The Parade

By Ben Nadler



I spent Veterans Day on my couch
watching a video about Jacob

on the New York Times website.
The topic was suicide in the military.

Jacky was the poster boy, they showed
videos of him singing sad songs

in his tent in Iraq. He’d been called up
from Individual Ready Reserve, sent over

to guard oil trucks on the highway.
I paced around my apartment

opening a beer, splinting the big tomato plant
with bits of plastic and string, listening

as the dutiful reporter explained
how Jake’s friends had turned into ghosts.


I only knew him that one summer,
in Williamsburg. He was a veteran

already, Kosovo, though it was hard
to believe because he was skinnier

than me, even. The tattoo of music notes
on his wrist and the shrapnel scar on his cheek

did not make sense on the same body.
He was kind and sad and played the guitar.

I saw him run into a burning house,
something I’d ever seen anyone do.

He pulled his shirt up over his face,
shouldered open the door. Smoke poured out.

Jake rushed in. In that moment of action,
I suddenly believed he was a soldier.


Another November, and the American
troops are marching out of Baghdad.

Jake is buried down south, with the others
from the 1451st, and the video

about their problems is deep in the archives.
No one alive has seen the hanging gardens

Nebuchadnezzar built for Amutys,
and no one will remember what the Green Zone

looked like. Sand will cover all the ashes.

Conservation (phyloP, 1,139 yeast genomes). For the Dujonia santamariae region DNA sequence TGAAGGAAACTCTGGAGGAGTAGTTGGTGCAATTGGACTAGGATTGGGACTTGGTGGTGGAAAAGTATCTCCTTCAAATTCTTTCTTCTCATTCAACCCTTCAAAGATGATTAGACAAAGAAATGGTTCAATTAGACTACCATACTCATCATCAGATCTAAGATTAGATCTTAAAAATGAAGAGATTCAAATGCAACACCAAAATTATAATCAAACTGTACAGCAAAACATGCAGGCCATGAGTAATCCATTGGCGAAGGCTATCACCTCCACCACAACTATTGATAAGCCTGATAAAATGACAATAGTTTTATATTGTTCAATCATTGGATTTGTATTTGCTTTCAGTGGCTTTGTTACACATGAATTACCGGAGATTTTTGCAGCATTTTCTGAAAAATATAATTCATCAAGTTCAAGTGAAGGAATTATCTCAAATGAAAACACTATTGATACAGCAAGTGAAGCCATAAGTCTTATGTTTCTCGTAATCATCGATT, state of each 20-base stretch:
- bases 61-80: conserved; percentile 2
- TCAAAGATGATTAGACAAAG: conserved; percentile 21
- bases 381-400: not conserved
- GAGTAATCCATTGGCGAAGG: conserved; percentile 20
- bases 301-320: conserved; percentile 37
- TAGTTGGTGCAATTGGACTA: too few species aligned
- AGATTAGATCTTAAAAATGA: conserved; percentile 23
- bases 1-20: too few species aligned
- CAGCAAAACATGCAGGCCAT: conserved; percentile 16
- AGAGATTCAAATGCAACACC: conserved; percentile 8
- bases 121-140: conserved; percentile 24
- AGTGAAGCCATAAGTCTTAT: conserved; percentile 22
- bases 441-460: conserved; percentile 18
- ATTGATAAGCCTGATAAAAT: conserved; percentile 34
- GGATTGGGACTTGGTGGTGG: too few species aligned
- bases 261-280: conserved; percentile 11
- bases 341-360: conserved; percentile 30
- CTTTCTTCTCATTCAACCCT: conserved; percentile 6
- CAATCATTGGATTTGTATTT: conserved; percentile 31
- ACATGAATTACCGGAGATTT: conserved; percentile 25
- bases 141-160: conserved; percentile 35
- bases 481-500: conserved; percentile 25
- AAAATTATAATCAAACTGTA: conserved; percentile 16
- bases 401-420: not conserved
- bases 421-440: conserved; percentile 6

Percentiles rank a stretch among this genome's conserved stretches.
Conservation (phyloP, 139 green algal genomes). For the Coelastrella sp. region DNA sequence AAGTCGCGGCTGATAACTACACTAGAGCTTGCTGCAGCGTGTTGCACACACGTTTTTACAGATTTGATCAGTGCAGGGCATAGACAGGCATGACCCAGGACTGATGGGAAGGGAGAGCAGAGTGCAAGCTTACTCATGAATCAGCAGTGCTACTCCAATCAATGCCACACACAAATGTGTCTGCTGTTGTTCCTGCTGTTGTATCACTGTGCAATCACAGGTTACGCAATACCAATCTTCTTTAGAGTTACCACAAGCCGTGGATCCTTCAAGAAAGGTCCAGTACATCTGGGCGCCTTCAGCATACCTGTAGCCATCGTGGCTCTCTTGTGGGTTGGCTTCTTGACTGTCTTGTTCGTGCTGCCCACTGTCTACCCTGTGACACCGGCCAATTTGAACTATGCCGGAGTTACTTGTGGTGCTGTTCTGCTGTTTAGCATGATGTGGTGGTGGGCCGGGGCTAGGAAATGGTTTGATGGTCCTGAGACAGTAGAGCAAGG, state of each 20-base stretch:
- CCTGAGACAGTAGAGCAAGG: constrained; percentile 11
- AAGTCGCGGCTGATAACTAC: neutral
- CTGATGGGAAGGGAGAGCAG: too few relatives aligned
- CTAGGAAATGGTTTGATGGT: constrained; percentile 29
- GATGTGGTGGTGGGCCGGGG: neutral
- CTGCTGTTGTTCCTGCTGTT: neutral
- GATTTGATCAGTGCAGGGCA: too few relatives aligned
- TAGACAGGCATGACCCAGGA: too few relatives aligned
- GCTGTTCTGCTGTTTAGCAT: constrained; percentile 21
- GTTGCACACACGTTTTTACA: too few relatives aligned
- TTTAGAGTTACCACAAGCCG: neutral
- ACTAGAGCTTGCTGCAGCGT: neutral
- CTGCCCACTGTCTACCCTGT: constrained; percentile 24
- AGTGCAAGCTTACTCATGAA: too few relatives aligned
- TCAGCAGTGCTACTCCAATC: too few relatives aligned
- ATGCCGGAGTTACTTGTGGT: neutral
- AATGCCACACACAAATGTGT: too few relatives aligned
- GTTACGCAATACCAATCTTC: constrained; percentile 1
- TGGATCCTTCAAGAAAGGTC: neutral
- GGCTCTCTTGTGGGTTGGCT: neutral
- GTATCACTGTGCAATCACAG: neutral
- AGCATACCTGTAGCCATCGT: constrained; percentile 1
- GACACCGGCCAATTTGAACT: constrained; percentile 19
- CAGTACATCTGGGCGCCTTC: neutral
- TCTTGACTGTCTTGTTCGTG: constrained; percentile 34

It will be like America was never there.


BEN NADLER is the author of the novel, Harvitz, As To War (Iron Diesel Press, 2011), and the poetry chapbook, The Men Who Work Under The Ground (Keep This Bag Away From Children Press, 2012). The Men Who Work under The Ground was recently the focus of a multimedia exhibition organized by The Occupational Art School and Human Relations Books, featuring artists such as Paul McLean, Amelia Winger-Bearskin, and Will Crofoot.

Ben's poetry has appeared in publications such as Harpur Palate, Fairy Tale Review, and Occupy Writers. Other writing of his has appeared, or is forthcoming, in publications such as The Rumpus, Mandala Journal, and Pravic. He lives in Brooklyn, New York, and teaches writing at The City College of New York.

One response to “The Parade”

  1. MA Riley says:

    The hanging baskets should have stopped us and saved him.

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